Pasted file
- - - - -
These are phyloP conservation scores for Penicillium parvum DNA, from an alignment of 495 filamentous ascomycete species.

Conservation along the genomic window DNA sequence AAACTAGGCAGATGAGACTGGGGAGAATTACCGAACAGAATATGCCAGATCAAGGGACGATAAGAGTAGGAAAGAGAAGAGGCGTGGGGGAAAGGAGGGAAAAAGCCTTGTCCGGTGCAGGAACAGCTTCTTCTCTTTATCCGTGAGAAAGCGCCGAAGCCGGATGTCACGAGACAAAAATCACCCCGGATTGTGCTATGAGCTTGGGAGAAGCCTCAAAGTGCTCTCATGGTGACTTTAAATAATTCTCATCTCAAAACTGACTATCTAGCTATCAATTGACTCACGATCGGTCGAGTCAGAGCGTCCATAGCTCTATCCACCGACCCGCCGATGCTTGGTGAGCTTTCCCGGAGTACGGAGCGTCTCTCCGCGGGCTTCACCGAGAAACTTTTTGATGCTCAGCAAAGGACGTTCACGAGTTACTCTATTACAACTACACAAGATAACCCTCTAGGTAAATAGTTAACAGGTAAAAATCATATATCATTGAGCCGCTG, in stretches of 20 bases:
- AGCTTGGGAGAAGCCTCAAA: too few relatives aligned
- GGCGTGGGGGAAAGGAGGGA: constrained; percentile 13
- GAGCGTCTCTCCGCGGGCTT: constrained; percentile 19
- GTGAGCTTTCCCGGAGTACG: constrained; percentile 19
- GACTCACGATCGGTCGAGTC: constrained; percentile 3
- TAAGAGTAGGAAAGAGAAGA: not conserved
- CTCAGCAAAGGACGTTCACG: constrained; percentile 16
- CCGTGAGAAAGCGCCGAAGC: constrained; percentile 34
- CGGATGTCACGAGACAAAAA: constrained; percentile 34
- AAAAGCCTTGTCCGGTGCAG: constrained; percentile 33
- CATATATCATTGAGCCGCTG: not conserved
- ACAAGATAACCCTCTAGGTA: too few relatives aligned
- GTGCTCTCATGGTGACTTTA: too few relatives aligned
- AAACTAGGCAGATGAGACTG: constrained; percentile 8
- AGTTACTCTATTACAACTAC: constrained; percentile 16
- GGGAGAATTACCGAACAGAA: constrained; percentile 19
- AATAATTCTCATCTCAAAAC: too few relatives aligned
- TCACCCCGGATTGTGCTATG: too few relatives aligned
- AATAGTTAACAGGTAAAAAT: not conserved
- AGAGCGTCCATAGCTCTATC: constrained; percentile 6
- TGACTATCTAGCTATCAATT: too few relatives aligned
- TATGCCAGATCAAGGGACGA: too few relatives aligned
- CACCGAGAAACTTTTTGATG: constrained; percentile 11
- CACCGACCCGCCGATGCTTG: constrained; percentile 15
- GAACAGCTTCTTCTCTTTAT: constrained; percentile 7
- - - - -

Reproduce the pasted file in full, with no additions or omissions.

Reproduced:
These are phyloP conservation scores for Penicillium parvum DNA, from an alignment of 495 filamentous ascomycete species.

Conservation along the genomic window DNA sequence AAACTAGGCAGATGAGACTGGGGAGAATTACCGAACAGAATATGCCAGATCAAGGGACGATAAGAGTAGGAAAGAGAAGAGGCGTGGGGGAAAGGAGGGAAAAAGCCTTGTCCGGTGCAGGAACAGCTTCTTCTCTTTATCCGTGAGAAAGCGCCGAAGCCGGATGTCACGAGACAAAAATCACCCCGGATTGTGCTATGAGCTTGGGAGAAGCCTCAAAGTGCTCTCATGGTGACTTTAAATAATTCTCATCTCAAAACTGACTATCTAGCTATCAATTGACTCACGATCGGTCGAGTCAGAGCGTCCATAGCTCTATCCACCGACCCGCCGATGCTTGGTGAGCTTTCCCGGAGTACGGAGCGTCTCTCCGCGGGCTTCACCGAGAAACTTTTTGATGCTCAGCAAAGGACGTTCACGAGTTACTCTATTACAACTACACAAGATAACCCTCTAGGTAAATAGTTAACAGGTAAAAATCATATATCATTGAGCCGCTG, in stretches of 20 bases:
- AGCTTGGGAGAAGCCTCAAA: too few relatives aligned
- GGCGTGGGGGAAAGGAGGGA: constrained; percentile 13
- GAGCGTCTCTCCGCGGGCTT: constrained; percentile 19
- GTGAGCTTTCCCGGAGTACG: constrained; percentile 19
- GACTCACGATCGGTCGAGTC: constrained; percentile 3
- TAAGAGTAGGAAAGAGAAGA: not conserved
- CTCAGCAAAGGACGTTCACG: constrained; percentile 16
- CCGTGAGAAAGCGCCGAAGC: constrained; percentile 34
- CGGATGTCACGAGACAAAAA: constrained; percentile 34
- AAAAGCCTTGTCCGGTGCAG: constrained; percentile 33
- CATATATCATTGAGCCGCTG: not conserved
- ACAAGATAACCCTCTAGGTA: too few relatives aligned
- GTGCTCTCATGGTGACTTTA: too few relatives aligned
- AAACTAGGCAGATGAGACTG: constrained; percentile 8
- AGTTACTCTATTACAACTAC: constrained; percentile 16
- GGGAGAATTACCGAACAGAA: constrained; percentile 19
- AATAATTCTCATCTCAAAAC: too few relatives aligned
- TCACCCCGGATTGTGCTATG: too few relatives aligned
- AATAGTTAACAGGTAAAAAT: not conserved
- AGAGCGTCCATAGCTCTATC: constrained; percentile 6
- TGACTATCTAGCTATCAATT: too few relatives aligned
- TATGCCAGATCAAGGGACGA: too few relatives aligned
- CACCGAGAAACTTTTTGATG: constrained; percentile 11
- CACCGACCCGCCGATGCTTG: constrained; percentile 15
- GAACAGCTTCTTCTCTTTAT: constrained; percentile 7